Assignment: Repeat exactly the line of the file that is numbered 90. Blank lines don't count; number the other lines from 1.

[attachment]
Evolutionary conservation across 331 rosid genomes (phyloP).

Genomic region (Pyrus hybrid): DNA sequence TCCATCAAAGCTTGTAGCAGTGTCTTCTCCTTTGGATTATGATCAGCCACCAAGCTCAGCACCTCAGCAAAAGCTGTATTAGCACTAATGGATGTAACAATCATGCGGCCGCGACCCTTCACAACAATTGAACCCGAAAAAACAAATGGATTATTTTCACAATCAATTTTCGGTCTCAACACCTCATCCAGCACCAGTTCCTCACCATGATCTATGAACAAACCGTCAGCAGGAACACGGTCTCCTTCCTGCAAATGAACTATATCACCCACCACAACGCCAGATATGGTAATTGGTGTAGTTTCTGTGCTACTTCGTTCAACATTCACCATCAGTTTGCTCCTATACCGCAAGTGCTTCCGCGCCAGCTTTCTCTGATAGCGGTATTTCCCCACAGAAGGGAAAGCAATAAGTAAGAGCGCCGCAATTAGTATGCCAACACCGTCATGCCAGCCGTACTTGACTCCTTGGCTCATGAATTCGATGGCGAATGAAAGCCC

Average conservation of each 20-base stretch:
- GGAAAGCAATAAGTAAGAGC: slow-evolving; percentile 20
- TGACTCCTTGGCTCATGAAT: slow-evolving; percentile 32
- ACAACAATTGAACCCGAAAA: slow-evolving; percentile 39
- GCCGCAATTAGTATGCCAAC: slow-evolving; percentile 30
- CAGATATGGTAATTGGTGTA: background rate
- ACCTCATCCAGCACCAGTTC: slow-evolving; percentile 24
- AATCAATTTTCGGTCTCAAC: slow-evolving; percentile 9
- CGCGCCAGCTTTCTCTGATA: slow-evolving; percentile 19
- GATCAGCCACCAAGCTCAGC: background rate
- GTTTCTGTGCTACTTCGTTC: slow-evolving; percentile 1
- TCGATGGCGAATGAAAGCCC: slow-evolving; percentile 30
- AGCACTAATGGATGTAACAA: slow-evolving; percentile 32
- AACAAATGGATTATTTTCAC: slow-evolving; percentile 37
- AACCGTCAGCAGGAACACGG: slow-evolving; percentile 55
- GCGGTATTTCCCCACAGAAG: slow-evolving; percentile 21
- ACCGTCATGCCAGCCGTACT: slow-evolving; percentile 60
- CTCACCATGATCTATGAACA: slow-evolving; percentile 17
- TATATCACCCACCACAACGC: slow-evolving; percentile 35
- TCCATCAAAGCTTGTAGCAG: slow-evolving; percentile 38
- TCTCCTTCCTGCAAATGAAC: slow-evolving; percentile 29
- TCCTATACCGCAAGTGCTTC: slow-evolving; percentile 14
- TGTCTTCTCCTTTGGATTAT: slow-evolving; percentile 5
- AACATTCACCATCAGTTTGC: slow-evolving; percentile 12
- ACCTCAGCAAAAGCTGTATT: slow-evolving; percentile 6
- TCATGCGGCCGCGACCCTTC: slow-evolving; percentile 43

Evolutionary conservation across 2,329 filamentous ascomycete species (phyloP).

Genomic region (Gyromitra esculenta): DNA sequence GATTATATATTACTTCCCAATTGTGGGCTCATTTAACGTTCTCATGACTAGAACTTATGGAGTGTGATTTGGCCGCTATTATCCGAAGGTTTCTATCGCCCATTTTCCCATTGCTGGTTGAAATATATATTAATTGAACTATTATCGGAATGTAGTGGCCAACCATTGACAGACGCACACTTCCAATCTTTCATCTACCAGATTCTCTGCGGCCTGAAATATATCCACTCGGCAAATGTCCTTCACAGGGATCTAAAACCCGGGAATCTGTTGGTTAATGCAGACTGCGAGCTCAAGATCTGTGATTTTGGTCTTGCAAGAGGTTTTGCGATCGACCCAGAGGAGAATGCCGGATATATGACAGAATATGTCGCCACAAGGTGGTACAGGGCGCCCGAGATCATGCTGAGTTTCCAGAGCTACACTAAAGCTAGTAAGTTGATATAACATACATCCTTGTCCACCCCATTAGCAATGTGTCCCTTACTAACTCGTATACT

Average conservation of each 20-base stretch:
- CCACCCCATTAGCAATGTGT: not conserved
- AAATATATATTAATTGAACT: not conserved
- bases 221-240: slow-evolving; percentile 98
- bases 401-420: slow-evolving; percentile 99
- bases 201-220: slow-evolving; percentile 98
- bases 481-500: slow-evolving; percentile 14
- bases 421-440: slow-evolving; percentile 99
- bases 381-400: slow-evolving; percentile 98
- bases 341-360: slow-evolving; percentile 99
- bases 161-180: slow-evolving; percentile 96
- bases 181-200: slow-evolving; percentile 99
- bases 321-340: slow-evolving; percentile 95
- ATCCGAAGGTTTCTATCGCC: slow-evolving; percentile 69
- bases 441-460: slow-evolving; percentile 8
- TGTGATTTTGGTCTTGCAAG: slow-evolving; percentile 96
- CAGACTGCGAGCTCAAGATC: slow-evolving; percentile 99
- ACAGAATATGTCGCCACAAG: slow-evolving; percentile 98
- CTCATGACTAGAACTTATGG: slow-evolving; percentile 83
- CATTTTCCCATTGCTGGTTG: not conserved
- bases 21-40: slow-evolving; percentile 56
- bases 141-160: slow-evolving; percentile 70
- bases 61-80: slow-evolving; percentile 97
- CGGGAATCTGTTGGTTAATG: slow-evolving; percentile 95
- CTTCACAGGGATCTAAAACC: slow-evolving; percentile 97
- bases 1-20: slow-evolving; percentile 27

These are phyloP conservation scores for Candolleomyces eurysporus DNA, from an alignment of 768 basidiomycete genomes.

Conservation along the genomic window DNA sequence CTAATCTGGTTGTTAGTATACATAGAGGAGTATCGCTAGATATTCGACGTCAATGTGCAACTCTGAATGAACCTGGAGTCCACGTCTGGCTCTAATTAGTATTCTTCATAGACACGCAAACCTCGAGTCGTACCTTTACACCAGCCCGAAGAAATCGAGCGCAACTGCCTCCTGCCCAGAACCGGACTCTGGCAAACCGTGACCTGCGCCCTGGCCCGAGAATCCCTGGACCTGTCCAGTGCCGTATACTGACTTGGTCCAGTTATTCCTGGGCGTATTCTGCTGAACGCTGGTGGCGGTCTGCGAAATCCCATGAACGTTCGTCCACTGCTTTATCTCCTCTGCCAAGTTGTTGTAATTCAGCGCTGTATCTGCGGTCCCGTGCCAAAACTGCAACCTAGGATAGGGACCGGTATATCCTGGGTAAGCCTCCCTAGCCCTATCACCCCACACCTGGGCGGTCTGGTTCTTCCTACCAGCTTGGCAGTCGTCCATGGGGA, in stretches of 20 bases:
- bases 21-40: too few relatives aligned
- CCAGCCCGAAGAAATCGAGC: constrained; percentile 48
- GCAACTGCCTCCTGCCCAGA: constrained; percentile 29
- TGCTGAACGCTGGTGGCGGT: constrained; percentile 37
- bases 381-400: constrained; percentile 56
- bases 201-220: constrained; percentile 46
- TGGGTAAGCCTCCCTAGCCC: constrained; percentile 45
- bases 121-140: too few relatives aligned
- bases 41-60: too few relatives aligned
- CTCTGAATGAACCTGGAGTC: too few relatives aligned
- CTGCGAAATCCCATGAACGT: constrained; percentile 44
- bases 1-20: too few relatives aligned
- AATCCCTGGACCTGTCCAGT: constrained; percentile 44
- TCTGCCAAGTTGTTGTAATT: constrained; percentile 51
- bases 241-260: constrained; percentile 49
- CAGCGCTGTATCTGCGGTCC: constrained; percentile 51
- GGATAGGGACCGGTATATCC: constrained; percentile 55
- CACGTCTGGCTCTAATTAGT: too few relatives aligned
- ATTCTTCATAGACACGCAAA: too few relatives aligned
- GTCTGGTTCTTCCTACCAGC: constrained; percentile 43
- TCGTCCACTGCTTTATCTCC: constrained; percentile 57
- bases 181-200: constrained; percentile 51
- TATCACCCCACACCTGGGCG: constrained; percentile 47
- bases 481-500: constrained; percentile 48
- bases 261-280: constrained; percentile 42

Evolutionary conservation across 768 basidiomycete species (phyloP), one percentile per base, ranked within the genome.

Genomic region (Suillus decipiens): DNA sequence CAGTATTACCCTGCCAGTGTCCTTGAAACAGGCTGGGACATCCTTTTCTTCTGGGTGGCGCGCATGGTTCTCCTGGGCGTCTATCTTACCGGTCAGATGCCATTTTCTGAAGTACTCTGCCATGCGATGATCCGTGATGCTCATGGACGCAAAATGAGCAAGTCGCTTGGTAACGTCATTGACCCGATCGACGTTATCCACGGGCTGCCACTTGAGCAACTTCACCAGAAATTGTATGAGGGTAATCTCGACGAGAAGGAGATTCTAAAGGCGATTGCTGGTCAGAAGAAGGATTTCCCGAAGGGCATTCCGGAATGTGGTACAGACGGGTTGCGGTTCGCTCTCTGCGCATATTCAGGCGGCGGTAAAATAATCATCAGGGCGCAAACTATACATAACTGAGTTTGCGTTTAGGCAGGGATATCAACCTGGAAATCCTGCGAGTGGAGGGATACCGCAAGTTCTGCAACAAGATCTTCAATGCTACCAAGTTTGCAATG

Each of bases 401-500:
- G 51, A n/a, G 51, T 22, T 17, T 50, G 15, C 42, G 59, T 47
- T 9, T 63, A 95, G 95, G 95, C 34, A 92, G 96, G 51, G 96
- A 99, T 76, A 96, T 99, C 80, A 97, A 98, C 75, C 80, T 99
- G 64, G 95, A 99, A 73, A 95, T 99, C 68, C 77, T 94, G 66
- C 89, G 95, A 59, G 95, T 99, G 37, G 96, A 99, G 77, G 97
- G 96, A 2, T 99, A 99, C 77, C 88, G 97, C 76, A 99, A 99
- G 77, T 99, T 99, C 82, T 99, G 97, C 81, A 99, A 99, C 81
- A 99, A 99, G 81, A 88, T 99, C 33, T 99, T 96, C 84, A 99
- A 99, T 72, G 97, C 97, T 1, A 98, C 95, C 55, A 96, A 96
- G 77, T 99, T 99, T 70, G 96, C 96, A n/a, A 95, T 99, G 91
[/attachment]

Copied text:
- G 64, G 95, A 99, A 73, A 95, T 99, C 68, C 77, T 94, G 66